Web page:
"X is a partridge" that X is an animal, and  also be able to reliably 
distinguish partridges from frogs.

Fodor says that there are three basic objections to any such theory ("fatal 
when taken separately" and "annihilating when taken together").  I'll deal here 
only with the first basic objection, the so-called "analyticity argument," 
which Fodor claims to be the most familiar of the three.  I take this argument 
to go as follows:

1. According to BCP, for any person S and concept C there are some propositions 
that must be at least acquiesced to by S in order for S to have C.

2. If (1), then either the particular group of inferences that S must at least 
acquiesce to in order to possess C must either (i) be listable; (ii) include 
EVERY proposition that may be validly (even if empirically) inferred from a 
proposition including C; or (iii) involve all and only those propositions that 
analytically follow from a proposition that includes C.

3. But (i) and (ii) are absurd and (iii) requires a sustainable 
analytic/synthetic distinction.

4. There is no sustainable analytic/synthetic distinction.

5. Therefore BCP is false.

In support of the absurdity of (3)(ii), Fodor notes that concepts are public: 
lots of concepts are shared by lots of people.  If (3)(ii) were true, Fodor 
holds, no two people could share any concept C unless they shared all their 
beliefs involving C.  But, he says, "practically everybody has some eccentric 
beliefs about practically everything" at some time or other so not only does 
this sort of holism imply that no two people share the same concept, but even 
that no single person is likely to share it at different times during his/her 
life.  (And for those who might want to do away with concept identity between 
people in favor of concept similarity, Fodor refers them to a paper he wrote 
with Lepore that he believes shows that to be hopeless as well.)

Fodor calls "molecularism" the theory that some, but not ALL C-containing 
inferences need be acquiesced to in order for C to be possessed, and—while he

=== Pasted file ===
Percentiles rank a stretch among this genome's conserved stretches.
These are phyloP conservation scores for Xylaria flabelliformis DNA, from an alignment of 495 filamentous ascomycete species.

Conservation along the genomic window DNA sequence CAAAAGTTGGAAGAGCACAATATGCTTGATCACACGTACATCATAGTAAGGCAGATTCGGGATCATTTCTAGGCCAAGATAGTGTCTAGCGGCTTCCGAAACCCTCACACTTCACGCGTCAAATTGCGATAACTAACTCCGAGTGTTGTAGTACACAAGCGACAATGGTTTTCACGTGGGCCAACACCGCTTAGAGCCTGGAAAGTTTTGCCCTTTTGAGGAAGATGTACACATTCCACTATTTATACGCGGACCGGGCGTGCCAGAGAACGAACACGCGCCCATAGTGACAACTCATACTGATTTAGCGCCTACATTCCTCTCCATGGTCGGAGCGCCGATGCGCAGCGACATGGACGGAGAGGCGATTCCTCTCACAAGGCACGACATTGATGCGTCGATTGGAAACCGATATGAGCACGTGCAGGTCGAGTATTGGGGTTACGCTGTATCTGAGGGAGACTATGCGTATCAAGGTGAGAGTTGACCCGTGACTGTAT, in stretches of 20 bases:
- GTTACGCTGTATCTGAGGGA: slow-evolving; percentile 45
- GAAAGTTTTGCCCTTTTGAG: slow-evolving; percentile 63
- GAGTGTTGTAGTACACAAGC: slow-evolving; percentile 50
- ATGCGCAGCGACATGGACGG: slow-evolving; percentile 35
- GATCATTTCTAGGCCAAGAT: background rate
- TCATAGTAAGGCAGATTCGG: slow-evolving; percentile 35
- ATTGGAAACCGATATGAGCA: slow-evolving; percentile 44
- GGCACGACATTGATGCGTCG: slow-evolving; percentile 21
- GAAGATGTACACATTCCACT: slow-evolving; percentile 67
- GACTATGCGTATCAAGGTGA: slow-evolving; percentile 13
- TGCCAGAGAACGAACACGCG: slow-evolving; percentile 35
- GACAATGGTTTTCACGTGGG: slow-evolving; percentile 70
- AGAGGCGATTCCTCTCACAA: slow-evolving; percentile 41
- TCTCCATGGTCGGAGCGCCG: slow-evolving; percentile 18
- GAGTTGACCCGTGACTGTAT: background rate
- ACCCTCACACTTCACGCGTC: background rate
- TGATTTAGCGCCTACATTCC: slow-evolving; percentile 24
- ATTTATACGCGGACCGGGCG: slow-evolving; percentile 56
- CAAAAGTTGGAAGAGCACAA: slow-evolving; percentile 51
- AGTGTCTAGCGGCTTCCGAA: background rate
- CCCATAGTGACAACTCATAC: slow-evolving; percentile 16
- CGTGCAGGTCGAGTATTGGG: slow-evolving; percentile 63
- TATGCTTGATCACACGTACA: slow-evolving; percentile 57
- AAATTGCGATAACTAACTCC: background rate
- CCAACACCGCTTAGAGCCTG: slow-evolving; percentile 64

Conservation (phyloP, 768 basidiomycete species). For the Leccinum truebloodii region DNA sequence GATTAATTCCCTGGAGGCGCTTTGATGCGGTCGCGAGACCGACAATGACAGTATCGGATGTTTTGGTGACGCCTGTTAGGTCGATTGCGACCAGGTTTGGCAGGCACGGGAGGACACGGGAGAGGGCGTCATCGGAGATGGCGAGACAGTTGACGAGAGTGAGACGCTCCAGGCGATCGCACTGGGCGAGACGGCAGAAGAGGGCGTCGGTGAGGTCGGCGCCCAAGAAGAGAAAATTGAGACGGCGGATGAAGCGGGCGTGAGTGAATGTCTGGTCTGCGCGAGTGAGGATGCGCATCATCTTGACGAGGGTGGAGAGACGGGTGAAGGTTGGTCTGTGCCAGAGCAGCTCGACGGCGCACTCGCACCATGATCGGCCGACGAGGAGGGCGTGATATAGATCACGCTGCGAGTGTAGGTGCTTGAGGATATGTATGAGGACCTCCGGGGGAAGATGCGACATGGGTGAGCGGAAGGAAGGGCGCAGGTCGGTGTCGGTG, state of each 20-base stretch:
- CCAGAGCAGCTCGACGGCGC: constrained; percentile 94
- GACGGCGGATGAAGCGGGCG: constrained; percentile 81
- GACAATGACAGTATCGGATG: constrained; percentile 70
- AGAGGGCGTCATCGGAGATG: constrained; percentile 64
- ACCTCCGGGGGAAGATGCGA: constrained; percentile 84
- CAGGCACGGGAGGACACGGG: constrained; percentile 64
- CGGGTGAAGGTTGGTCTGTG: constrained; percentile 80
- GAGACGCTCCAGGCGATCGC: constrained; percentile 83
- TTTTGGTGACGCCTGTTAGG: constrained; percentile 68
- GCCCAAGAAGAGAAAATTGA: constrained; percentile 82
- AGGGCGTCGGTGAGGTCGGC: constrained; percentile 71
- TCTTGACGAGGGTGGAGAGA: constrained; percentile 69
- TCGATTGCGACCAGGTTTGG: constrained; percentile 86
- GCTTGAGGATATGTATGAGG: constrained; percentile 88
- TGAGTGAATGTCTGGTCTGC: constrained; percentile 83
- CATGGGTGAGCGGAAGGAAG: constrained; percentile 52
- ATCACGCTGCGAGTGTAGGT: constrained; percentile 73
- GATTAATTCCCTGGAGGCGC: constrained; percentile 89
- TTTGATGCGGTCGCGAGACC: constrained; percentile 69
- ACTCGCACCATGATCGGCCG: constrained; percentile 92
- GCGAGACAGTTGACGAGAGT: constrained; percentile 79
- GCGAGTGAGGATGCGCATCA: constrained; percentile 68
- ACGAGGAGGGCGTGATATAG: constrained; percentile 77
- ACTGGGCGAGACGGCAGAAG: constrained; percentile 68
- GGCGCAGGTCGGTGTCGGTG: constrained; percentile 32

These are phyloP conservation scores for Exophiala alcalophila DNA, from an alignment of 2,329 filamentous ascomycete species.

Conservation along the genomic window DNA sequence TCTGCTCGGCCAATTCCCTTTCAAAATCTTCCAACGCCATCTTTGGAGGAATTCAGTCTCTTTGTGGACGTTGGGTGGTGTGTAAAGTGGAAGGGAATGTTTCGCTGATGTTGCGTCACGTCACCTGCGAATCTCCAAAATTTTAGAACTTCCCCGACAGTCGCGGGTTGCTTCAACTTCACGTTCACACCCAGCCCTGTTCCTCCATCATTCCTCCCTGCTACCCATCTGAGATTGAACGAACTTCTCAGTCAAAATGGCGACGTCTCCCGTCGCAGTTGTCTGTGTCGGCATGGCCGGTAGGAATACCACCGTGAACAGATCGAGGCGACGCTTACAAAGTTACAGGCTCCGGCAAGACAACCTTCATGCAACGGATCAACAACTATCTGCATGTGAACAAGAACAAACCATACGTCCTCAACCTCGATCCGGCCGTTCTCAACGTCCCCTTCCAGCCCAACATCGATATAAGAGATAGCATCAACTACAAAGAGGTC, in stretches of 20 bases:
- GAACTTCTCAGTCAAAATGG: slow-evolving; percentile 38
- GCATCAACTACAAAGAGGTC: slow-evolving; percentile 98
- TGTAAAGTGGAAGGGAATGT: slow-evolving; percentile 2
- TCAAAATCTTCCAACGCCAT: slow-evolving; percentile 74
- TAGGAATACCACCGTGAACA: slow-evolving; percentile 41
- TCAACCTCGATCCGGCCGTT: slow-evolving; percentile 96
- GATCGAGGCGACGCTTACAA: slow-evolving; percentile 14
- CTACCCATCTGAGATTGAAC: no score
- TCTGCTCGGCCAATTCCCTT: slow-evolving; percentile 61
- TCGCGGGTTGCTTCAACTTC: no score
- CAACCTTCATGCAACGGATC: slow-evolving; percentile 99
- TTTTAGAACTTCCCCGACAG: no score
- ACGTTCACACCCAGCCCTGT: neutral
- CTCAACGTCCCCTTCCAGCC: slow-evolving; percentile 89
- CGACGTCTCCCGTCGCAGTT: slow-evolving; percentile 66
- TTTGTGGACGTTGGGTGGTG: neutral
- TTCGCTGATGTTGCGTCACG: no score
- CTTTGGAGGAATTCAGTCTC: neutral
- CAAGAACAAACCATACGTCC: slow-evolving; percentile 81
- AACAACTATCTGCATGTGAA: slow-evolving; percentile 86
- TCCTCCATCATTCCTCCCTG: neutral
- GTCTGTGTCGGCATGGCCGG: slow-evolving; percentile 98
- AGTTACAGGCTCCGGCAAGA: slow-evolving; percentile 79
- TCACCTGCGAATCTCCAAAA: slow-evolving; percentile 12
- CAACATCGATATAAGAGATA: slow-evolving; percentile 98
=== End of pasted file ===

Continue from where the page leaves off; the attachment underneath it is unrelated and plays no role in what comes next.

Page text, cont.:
admits that the position has some initial plausibility—he claims it depends on 
a sustainable analytic/synthetic distinction, since that is necessary to tell 
us just which beliefs are "conceptually necessary" to C.  

According to Fodor, the best way to make the point against the 
analytic/synthetic distinction is that "nobody has the slightest idea what the 
truth markers for claims about analyticity could be; that nobody knows what 
analyticity is, nobody can give clear account of what might make ascriptions of 
analyticity true (/false)."  Some have tried to base analyticities on 
part/whole: e.g., it's analytic that bachelors are unmarried simply because 
BACHELOR is nothing but some sort of combination of UNMARRIED and MAN.  But (a) 
the number of concepts that have parts has been vastly overrated, and (b) 
there's no good reason to suppose that UNMARRIED isn't really the derivative 
concept and BACHELOR is primitive.  

Another try has been made via "truth by convention." But even if linguistic 
analyticities are plausibly taken to be conventional, how could conceptual 
truths be?  "Did somebody stipulate that the concept BACHELOR applies only to 
men who are unmarried?  If so, when and who was it, and how did he go about 
it?"  Furthermore, how could something be both "true by meaning alone" and yet 
require some empirical fact to have at one time obtained?  "Copper is a metal" 
can't be analytically true if it requires it to be the case that copper is a 

And so, Fodor concludes, BCP is false.

There seem to me to be a number of weak points in his argument here, the most 
forceful one being that concept possession seems to me to be a fuzzier thing 
than Fodor can admit. This isn't necessarily a matter of Smith's concept C 
being only similar and not identical to Jones's, it's that the two people have 
differential masteries of what may really be one and the same thing.  Having 
the concept PARTRIDGE need not be the same thing for all people in order for 
PARTRIDGE itself to qualify as a single public concept.  Those who support BCP 
(as I guess maybe I do) and think that a sign of possession is epistemic don't 
therefore hold that the concept itself just IS the mastery or indeed any 
epistemic or dispositional element.  

But, of course, Fodor has other, and perhaps more powerful, arguments against 
BCP.  I leave their exposition to Ron.